12th March, 2018
It goes without saying that the income figures on your Profit and Loss Statements need to be accurate – but often items coded as income aren’t actually income.
Sometimes, the items will simply have been coded incorrectly.
Since income is what you will pay tax on, it’s really important to make sure that anything that is coded as ‘income’ actually is income.
Your accountant will usually pick up items that aren’t income and reallocate them, but sometimes accountants may miss a few things because they don’t have the additional information to make the call.
If items are coded as income, but they basically look like any other sale, then there’s no reason for your accountant to investigate because all appears well. This is why it’s so important to review your income accounts – line by line – each month.
On the off chance you haven’t done this throughout the year, there’s still time to get your income squared away so you’re not paying any more tax than you have to.
Items commonly – and mistakenly – coded to income include:
If these things are coded as income, it can fundamentally alter the amount of income the government charges tax against.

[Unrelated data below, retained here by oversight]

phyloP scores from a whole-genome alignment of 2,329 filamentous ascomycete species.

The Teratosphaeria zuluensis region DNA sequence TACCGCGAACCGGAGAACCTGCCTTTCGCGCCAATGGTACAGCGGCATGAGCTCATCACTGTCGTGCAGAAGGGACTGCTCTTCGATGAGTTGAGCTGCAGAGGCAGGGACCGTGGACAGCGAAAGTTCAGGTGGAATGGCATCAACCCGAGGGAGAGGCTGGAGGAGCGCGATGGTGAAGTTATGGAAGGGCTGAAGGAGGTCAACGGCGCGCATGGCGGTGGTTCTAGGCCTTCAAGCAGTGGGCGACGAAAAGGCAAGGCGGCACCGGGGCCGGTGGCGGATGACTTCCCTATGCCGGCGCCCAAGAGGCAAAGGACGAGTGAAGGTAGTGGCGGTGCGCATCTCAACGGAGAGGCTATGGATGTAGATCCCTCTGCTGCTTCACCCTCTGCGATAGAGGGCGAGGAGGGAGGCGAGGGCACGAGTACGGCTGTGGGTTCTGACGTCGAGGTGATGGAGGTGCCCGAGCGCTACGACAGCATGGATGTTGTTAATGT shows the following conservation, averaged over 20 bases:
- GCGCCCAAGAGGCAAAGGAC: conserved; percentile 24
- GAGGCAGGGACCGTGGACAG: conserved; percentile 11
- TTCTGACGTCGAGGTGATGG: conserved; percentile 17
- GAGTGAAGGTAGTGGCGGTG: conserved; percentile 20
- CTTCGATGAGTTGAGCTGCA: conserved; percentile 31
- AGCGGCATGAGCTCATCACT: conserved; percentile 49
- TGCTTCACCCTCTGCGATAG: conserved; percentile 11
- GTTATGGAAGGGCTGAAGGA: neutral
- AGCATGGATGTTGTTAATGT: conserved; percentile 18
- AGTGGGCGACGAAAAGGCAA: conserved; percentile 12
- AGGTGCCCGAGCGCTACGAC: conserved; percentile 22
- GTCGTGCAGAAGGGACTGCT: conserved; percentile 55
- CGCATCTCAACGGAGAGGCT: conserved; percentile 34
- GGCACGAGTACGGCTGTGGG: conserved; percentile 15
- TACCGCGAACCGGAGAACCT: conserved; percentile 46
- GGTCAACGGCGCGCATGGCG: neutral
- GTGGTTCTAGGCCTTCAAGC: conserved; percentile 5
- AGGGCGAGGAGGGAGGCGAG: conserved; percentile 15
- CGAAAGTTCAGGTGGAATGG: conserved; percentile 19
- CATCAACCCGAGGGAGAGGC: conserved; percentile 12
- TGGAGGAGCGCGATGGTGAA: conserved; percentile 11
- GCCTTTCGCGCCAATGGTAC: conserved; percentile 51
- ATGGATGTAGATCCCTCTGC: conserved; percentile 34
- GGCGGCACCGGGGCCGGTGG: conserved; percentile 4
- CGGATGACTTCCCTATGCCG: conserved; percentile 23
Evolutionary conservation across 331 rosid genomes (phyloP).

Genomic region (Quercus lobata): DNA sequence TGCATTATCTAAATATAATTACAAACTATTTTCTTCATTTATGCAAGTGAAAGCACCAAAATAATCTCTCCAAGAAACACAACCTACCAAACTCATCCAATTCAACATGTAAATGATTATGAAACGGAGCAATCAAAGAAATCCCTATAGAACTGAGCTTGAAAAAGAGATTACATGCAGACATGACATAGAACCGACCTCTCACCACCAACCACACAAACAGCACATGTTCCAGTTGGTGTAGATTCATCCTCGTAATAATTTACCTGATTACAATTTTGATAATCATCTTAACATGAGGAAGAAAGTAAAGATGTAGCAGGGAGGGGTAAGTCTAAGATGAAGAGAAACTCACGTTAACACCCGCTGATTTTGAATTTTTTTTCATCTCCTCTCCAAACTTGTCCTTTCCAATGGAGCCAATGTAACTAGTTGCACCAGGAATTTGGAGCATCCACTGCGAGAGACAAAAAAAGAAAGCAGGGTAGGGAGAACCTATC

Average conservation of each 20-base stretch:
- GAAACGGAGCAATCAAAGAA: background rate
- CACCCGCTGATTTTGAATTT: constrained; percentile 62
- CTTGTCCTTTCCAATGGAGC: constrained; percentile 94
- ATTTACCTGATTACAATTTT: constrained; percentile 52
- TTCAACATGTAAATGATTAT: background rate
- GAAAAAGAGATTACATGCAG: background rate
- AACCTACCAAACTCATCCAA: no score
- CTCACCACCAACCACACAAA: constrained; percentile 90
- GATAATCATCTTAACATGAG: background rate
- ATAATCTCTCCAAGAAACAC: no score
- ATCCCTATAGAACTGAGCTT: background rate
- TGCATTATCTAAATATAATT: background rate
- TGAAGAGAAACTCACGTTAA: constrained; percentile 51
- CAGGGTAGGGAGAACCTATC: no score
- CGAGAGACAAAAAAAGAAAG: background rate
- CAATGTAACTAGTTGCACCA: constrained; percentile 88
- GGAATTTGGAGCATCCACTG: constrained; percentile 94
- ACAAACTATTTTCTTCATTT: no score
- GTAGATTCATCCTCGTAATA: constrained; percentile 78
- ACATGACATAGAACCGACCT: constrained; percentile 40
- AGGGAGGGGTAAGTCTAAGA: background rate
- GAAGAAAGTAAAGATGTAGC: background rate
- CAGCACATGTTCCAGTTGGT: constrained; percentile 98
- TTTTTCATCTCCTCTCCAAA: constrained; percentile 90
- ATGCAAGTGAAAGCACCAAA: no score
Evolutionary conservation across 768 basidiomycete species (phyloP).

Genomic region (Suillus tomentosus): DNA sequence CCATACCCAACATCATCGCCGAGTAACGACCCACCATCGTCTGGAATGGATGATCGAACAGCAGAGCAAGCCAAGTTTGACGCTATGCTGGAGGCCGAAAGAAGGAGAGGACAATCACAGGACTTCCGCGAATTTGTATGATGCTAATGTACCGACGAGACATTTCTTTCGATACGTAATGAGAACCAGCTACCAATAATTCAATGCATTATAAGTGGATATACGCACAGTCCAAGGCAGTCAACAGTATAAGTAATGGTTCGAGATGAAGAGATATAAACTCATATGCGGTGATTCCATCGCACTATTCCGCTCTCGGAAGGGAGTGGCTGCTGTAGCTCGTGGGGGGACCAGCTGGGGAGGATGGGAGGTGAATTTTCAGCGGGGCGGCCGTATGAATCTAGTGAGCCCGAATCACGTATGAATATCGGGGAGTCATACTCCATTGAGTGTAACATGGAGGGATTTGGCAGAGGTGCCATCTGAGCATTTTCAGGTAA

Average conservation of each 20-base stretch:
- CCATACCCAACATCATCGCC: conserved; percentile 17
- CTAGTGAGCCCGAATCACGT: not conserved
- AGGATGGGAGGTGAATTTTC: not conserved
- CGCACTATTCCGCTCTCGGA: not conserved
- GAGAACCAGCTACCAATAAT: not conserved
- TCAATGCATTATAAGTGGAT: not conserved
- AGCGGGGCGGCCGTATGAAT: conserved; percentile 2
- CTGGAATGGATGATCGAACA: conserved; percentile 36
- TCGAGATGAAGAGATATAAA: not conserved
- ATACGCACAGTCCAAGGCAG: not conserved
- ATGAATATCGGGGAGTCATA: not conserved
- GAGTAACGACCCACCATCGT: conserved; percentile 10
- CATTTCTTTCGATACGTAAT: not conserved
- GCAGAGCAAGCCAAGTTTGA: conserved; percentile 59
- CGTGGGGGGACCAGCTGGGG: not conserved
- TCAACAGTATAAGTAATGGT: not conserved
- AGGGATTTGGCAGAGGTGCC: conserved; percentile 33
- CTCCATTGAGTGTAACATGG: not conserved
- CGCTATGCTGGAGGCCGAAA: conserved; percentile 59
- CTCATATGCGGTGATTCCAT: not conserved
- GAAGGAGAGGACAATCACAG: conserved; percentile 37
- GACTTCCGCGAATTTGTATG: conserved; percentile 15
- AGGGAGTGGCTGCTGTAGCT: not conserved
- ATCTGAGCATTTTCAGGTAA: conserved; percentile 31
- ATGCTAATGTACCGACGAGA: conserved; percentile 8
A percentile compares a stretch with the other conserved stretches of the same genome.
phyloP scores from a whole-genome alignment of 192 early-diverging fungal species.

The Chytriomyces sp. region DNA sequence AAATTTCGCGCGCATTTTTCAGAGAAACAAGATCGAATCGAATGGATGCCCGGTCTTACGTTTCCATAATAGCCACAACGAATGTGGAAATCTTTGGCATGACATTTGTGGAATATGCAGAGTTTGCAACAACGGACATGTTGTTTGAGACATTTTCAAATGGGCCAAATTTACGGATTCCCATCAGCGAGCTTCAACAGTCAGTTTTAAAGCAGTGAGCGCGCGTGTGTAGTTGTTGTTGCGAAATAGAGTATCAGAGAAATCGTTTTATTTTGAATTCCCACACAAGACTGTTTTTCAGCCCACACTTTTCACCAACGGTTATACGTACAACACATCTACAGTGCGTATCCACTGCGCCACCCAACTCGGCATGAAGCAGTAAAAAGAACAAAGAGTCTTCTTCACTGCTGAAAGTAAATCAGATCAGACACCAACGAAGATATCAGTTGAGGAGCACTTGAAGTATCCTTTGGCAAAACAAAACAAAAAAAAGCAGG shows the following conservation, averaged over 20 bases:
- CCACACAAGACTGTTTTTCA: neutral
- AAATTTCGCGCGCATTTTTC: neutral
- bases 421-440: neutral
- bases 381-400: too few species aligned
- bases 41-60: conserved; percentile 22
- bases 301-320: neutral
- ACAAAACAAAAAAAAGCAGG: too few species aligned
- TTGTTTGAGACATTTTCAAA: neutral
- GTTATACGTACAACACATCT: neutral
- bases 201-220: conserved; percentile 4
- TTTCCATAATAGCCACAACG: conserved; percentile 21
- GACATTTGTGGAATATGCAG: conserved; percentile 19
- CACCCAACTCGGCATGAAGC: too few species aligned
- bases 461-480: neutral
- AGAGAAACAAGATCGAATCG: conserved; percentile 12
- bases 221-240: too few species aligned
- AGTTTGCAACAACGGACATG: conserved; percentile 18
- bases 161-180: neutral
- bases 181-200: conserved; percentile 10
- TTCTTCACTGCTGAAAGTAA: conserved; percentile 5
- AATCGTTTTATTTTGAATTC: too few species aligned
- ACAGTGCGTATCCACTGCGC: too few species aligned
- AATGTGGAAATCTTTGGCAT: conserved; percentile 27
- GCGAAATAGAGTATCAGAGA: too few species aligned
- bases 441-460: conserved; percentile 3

So how can you make sure that the income you’ve coded is income and nothing else?
Review the account(s) that you code as your business’s main source of income.
The only items that should be coded here is business income.
If there are other deposits that are not business income (eg tax refunds, capital introduced by you) they should be re-allocated to the correct account.
If you’re not sure of items, you should reallocate to a SUSPENSE account so you can easily quarantine and identify these at the end of the year.
The only items that should be coded here is interest income.
If there are other deposits that are not interest income in this account they should be re-allocated to the correct account.
Ask your accountant or bookkeeper to help you identify the correct code to use on these transactions.
The only items that should be coded here is refunds of expenses, alternatively refunds can be posted against the EXPENSE code that it relates to.
If there are other deposits that are not refunds they should be re-allocated to the correct account.
Make sure the correct GST code has been used on these transactions ie. If the original expense had GST in it, then so too would the refund and vice versa. You may wish to double check on the remittance advice received from the supplier.